Maddening Wine

o many Biblical prophetic texts are thought to be simple figures of speech, but the years of studying the Scriptures are now indicating something far deeper is found in such verses. The title phrase, Maddening Wine, is just such a text.

Spoken by the prophet Jeremiah, the "Maddening Wine" was the "fruit" of the wicked ways of yet another metaphor – the nation, people, and religion of Babylon:

"Babylon hath been a golden cup in the Lord's hand, that made all the earth drunken: the nations have drunken of her wine; therefore the nations are mad" (Jeremiah 51:7).

Rich in texture, this verse is positively filled with Spiritual depth, doctrine, and even designates future events. Obviously, the last book of the Bible characterizes Babylon in a religious context – leading many to see the decadence of a religion which has become thoroughly corrupt, and Spiritually desolate.

However, in looking at the use of Babylon and the Maddening Wine in Jeremiah, the first thing we note is the "Babylon" in the verse is the instrument of the LORD. In effect, the proper nounBabylon  – which we've long known can mean far more than a literal, historic city – is a vessel (a "golden cup" in the present instance) which the LORD utilizes to achieve an objective.

Incidentally, this sequence in Jeremiah's 51st chapter is yet another great example of why the literalists – the "believing" morons who tell us every verse in the Bible is literal – are obviously devoid of Spiritual discernment. That is, unless you think this verse proves that God wants us all to get drunk.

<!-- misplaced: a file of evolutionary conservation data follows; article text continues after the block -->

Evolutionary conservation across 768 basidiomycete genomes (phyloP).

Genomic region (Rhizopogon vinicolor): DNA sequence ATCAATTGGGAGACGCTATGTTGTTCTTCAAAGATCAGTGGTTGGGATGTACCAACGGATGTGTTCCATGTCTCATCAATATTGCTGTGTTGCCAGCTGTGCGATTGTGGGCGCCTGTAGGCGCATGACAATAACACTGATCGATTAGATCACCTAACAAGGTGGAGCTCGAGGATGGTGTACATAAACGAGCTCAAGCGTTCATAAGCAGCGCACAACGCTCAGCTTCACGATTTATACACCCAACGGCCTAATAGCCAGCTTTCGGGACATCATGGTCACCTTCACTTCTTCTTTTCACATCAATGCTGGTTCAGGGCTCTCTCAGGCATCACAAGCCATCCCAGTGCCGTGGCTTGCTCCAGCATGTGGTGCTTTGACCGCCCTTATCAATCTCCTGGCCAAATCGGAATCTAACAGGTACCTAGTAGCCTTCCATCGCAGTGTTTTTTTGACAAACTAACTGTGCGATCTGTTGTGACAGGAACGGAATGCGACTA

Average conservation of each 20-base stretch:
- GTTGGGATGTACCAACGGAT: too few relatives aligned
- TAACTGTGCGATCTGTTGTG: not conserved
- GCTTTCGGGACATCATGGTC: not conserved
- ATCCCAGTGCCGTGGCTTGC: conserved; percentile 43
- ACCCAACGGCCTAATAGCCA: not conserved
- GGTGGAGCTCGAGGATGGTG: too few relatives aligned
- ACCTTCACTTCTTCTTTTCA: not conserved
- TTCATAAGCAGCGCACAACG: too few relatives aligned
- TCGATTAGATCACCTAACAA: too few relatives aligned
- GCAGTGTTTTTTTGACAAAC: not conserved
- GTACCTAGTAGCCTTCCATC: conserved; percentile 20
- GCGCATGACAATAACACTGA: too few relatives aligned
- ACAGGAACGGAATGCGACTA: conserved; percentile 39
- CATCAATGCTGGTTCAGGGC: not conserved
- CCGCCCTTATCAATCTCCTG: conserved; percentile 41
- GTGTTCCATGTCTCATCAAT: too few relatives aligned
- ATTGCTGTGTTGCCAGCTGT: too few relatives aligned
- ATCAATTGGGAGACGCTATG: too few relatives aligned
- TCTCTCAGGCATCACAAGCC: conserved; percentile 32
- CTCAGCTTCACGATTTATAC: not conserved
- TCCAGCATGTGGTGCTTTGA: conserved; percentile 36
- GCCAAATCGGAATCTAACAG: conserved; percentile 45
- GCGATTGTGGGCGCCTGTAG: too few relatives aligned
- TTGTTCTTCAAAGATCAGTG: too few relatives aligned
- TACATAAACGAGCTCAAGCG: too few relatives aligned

Actually, the Spirit of the age which seeks to confuse and obfuscate the truth, will consistently point us in any directionexcept the right one, for that is the role of the deceiving Spirits whose time for judgment is just around the corner. The fact is, this verse doctrinally states that God is the one who is sovereign, and even an unrighteous vessel (labeled here as "Babylon") is under the sovereign control of the LORD on high.

In any event, the instrument used by God was imaged as a winewhich is so potent that is drives the nations mad. Like so many other prophetic similitudes, the Spirit of the LORD uses universal images which are widely recognized. In the present instance, just about everyone knows if you drink enough wine, it will accumulate to the degree that you begin to lose touch with your faculties, and become drunken.

It is also widely known that the first thing that flees when one is under the influence is good judgment. Thus, at some point, the drinker judges it appropriate to consume more of the very compound which diminishes their judgment. Most anyone who has ever had too much to drink can relate to this, but few in our time recognize the application that errors in judgment are in view.

The New Testament tells those in the end times that God will send "strong delusion" to a party or parties who have not received the love of the truth, but few would connect that oft cited passage with the Maddening Wine of Babylon.

"And for this cause God shall send them strong delusion, that they should believe a lie: that they all might be damned who believed not the truth…" (II Thessalonians 2:11,12).

The problem with connecting the two streams of identification, regarding the picture of Maddening Wine and strong delusion, is one of assuming things – and I trust the reader knows the maxim concerning what happens when you assume things. Since the "nations" are deceived via the vehicle of the "wine," those that consider themselves believers assume they themselves are not in view.